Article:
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Northern Prairie Wildlife Research Center

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Forest and Rangeland Birds of the United States

Natural History and Habitat Use

Black-chinned Sparrow -- Spizella atrogularis

RANGE: Breeds from south-central California east to southern Nevada and southwest Utah, south to Arizona, New Mexico, western Texas, and Mexico. Winters from coastal California, southern Arizona, New Mexico, and Texas, south into Baja California and Mexico.

STATUS: Uncommon.

HABITAT: In desert regions, inhabits tall, dense sagebrush or other brushland areas covered with a variety of plant species. Prefers slopes with rocky outcrops and scattered pinyon or juniper trees. In the Far West, inhabits dry chaparral habitat with a variety of shrubs and scrub oak.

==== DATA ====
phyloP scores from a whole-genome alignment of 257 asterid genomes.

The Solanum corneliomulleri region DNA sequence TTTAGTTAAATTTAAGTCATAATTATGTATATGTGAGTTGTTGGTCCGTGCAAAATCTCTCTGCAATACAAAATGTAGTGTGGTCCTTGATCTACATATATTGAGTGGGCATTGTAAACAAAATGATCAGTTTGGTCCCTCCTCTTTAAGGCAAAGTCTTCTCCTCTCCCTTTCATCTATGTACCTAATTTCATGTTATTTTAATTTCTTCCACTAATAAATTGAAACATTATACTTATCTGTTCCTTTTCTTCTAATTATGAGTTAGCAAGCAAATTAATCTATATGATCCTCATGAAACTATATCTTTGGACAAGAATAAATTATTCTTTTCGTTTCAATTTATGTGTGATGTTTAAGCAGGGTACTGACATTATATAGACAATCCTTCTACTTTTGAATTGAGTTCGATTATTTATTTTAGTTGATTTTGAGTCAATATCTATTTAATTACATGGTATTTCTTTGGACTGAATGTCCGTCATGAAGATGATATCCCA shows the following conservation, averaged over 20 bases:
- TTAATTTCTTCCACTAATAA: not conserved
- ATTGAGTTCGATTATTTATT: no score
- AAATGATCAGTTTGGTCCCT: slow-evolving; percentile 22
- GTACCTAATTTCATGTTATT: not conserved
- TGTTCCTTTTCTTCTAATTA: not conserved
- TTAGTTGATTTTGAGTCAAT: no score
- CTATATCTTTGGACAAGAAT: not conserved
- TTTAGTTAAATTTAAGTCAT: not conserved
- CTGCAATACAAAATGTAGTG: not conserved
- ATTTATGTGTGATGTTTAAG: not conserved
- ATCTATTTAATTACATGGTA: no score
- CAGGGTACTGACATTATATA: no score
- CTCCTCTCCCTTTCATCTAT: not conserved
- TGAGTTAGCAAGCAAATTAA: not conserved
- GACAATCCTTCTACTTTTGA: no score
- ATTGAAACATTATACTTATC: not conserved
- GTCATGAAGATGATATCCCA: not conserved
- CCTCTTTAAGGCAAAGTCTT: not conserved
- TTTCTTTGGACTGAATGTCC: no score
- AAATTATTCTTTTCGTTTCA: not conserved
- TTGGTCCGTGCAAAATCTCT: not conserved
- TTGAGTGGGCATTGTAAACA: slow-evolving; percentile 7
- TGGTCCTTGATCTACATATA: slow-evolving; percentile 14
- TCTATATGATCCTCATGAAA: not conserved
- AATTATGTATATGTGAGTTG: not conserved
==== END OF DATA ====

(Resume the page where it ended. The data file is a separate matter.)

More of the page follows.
SPECIAL HABITAT REQUIREMENTS: Chaparral and sage habitat with rocky outcrops.

NEST: Generally builds a compact cup nest of dry grasses, often lined with animal hair, typically placed at the base of a shrub or in the lower portions of sage and shrub, occasionally up to 40 inches above the ground.

FOOD: Forages through sage and chaparral habitat, presumably taking a variety of seeds, berries, and soft-bodied insects. (Only limited information is available on its food habits.)

REFERENCES: Phillips et al. 1964.

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